Posts Tagged ‘WikiLeaks’

Turkmenistan/Oman: WikiLeaks-Enthüllung – Spionage-Software made in Germany?

Mittwoch, September 4th, 2013

Turkmenistan and Oman Negotiated to Buy Spy Software: Wikileaks

by Pratap ChatterjeeSpecial to CorpWatch
September 4th, 2013

Turkmenistan and Oman have been negotiating with a consortium of British, German and Swiss companies to buy “FinFisher” software to spy on phone calls and Internet activity of unsuspecting targets, according to a new trove of documents just released by Wikileaks, the global whistleblowing organization.

Previously released promotional materials for FinFisher – a suite of software products manufactured by Gamma International, a UK company – claim that it can track locations of cell phones, break encryption to steal social media passwords, record calls including Skype chats, remotely operate built-in web cams and microphones on computers and even log every keystroke made by a user.

The new Wikileaks release includes contracts with the two countries that appear to be drawn up by Dreamlab Technologies in Bern, Switzerland, and Gamma International offices in Munich, Germany. If the documents are real, they will confirm claims by activists and researchers that the companies have attempted to sell surveillance software to governments with a decidedly mixed record on human rights.

"The corporate surveillance industry works hand in hand with governments throughout the world to enable illegitimate spying on citizens,” said Julian Assange, the editor in chief of WikiLeaks, in a statement issued with the documents. “WikiLeaks is committed to exposing and educating about this industry, with the goal that together we can build the understanding and the tools to protect ourselves, and each other, from its gaze."

Egypt

Gamma first came to public notice when similar contract documents for its FinFisher software were discovered by Egyptian human rights activists inside the headquarters of former dictator Hosni Mubarak’s State Security Investigations service, which was notorious for repressing dissidents. The activists broke into the building after Mubarak was toppled in the Arab Spring uprisings in 2011 and found Egyptian evaluations of Gamma technology stored alongside hundreds of police batons and other equipment used for torture.

While Gamma did not deny that the FinFisher technology had been tested by the Egyptian government, the company did release a carefully worded statement saying that it had never “supplied any of its FinFisher suite of products or related training etc to the Egyptian government."

The new Wikileaks documents shed light on two projects that appear to have gone much further.

Turkmenistan

According to the new company documents released by Wikileaks, Nicolas Mayencourt, the CEO of Dreamlab, took a trip to Turkmenistan in 2010 with Thomas Fischer of Gamma International, with the objective of helping the government build “an Infection Proxy Infrastructure and Solution applicable nationwide for all international traffic the Turkmentel and TMCell networks” ie a way to monitor calls on the national mobile phone network.

An initial proposal was submitted to the Turkmen government by the two companies on October 11, 2010, according to the documents released by Wikileaks, followed by a revised 61 page agreement between Fischer and Mayencourt dated December 13, 2010 titled “Infection Proxy Project 1.”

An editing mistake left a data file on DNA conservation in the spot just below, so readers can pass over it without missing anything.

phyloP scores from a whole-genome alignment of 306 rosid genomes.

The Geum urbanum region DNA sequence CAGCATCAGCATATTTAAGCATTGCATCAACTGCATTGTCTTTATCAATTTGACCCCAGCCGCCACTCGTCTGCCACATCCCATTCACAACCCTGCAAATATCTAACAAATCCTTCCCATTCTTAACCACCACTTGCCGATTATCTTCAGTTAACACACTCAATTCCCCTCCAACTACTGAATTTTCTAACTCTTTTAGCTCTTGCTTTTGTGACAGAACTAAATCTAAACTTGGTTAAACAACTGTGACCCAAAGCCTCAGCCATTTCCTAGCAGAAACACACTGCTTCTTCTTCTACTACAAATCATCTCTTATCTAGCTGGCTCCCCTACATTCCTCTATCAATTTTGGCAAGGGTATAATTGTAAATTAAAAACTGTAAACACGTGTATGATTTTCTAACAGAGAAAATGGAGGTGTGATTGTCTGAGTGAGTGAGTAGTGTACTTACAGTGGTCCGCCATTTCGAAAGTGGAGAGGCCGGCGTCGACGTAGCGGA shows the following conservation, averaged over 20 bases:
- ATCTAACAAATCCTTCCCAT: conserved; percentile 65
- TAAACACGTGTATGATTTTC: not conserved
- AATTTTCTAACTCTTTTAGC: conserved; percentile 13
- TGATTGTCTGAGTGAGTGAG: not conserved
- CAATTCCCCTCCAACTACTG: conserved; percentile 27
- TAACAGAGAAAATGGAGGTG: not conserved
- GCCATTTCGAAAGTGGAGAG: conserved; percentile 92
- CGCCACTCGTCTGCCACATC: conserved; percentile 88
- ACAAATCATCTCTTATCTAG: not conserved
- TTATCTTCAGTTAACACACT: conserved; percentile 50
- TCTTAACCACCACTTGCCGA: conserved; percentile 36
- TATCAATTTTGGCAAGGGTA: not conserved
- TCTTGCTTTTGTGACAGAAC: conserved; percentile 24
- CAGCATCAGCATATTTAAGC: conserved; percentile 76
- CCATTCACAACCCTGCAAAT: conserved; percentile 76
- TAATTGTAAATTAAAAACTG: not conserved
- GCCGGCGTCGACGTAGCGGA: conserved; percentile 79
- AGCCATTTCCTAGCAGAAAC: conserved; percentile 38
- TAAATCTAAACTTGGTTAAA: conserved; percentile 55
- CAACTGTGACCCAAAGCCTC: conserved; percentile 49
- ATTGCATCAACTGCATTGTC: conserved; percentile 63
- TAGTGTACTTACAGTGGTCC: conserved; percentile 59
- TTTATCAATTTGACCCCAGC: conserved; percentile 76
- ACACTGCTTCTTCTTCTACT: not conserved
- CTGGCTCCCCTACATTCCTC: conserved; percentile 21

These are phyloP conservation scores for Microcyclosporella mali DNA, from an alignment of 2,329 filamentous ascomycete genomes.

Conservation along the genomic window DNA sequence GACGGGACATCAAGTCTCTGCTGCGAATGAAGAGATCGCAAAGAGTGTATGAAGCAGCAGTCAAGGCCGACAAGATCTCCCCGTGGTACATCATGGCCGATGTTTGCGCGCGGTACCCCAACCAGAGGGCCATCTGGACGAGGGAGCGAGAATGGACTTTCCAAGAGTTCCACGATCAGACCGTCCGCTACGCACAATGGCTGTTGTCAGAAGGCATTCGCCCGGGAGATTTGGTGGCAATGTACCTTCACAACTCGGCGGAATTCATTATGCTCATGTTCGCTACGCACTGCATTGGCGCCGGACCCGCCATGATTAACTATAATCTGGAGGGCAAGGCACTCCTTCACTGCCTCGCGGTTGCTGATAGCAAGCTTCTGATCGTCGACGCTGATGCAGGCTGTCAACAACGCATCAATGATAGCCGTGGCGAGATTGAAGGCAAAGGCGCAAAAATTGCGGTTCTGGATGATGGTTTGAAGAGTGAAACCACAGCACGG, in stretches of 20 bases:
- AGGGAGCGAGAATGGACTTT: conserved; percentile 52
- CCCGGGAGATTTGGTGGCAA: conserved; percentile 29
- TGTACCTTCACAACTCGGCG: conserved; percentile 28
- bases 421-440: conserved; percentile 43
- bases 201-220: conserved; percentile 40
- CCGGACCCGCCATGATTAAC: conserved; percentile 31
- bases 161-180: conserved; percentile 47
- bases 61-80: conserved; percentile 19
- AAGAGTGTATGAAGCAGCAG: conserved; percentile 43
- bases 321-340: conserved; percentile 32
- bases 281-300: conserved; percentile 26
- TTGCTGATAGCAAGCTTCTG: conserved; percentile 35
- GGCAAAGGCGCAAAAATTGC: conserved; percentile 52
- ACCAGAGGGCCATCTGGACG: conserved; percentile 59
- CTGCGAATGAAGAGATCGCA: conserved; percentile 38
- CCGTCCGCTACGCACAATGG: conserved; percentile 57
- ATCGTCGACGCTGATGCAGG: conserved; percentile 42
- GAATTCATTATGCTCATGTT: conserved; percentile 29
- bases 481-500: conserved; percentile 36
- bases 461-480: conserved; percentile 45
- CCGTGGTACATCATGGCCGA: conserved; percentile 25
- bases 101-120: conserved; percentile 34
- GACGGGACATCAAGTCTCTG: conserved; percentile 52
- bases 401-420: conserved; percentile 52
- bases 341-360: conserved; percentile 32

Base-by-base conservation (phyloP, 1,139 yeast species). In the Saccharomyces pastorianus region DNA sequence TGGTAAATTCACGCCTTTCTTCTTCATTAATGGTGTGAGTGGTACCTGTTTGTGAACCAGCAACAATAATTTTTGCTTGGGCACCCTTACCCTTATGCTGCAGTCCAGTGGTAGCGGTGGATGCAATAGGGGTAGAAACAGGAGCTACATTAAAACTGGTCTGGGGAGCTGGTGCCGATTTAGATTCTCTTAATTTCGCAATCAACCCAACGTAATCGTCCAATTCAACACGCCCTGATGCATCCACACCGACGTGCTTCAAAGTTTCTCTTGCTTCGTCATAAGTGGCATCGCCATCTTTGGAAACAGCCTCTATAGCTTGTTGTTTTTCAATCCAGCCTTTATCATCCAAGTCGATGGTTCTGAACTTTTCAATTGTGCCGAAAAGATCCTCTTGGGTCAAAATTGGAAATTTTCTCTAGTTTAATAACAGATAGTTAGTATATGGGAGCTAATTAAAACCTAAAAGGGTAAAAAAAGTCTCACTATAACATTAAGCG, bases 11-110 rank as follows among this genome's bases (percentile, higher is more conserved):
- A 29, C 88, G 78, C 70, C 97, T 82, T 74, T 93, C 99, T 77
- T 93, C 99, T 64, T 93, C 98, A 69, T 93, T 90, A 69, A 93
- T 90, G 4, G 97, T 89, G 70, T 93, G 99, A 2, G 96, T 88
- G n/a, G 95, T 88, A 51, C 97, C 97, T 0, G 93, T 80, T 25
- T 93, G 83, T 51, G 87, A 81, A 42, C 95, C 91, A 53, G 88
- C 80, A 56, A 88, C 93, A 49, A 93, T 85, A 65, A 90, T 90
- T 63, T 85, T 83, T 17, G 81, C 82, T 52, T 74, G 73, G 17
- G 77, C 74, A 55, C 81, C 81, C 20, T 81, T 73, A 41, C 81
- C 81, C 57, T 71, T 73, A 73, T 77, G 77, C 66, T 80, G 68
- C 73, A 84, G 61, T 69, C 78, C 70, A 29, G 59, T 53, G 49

The documents include an invoice from Dreamlab to Gamma for 874,819.70 Swiss Francs ($789,000) for a custom designed hardware package of Cisco switches, HP computers and Intel adaptors to be installed in the country together with Gamma software named FinSpy and FinFly, that comprise the FinFisher suite.

It is not clear from the documents if Turkmenistan actually signed the contract.

But Bill Marczak, a fellow at Citizen Lab and a PhD student at the University of California at Berkeley, who has published several reports on government spying technology, says that his prior research showed that FinFisher software was deployed on a Turkmenistan ministry of communications server last August.

On September 3, 2013, Marczak ran a check that confirmed that the software was still in place, and reviewed the company contracts for CorpWatch.

“The Turkmenistan documents match our finding of a FinSpy server on a network belonging to the Turkmenistan government,” Marczak said. “Gamma provides spyware … that gets injected into downloaded files and viewed webpages. DreamLab provides the hardware and software components necessary for the injection to work: the "infection proxy" that actually performs the injection of the spyware by rewriting webpages and files on-the-fly (hence the name "FinFly"), and hardware and software to target people based on DSL/cable/dial-up account names, mobile phone numbers etc.”

What makes the software “sneaky” is that it allows the Turkmen government to inject spyware into trusted webpages that are otherwise benign, says Marczak.

Other data released by Wikileaks shows that Holger Rumscheidt, the managing director of Elaman, another German company that often collaborates with Gamma, made a four day trip to Turkmenistan this past January, and another two day trip in mid-June. (Gamma offers two annual maintenance visits as part of the annual license fee)

Turkmenistan’s surveillance of its citizens has been documented in the past. “Servers … registered to the Ministry of Communications operated software that allowed the government to record Voice over Internet Protocol conversations, turn on cameras and microphones, and log keystrokes,” notes the most recent U.S. State department report on human rights in the country.

In addition to tracking its citizens, Turkmenistan government has long occupied one of the lowest ratings in the world for human right, according to activist groups like Amnesty and Human Rights Watch. “The country is virtually closed to independent scrutiny, media and religious freedoms are subject to draconian restrictions, and human rights defenders and other activists face the constant threat of government reprisal,” says the New York-based Human Rights Watch in its 2013 report on the country. “The government continues to use imprisonment as a tool for political retaliation.”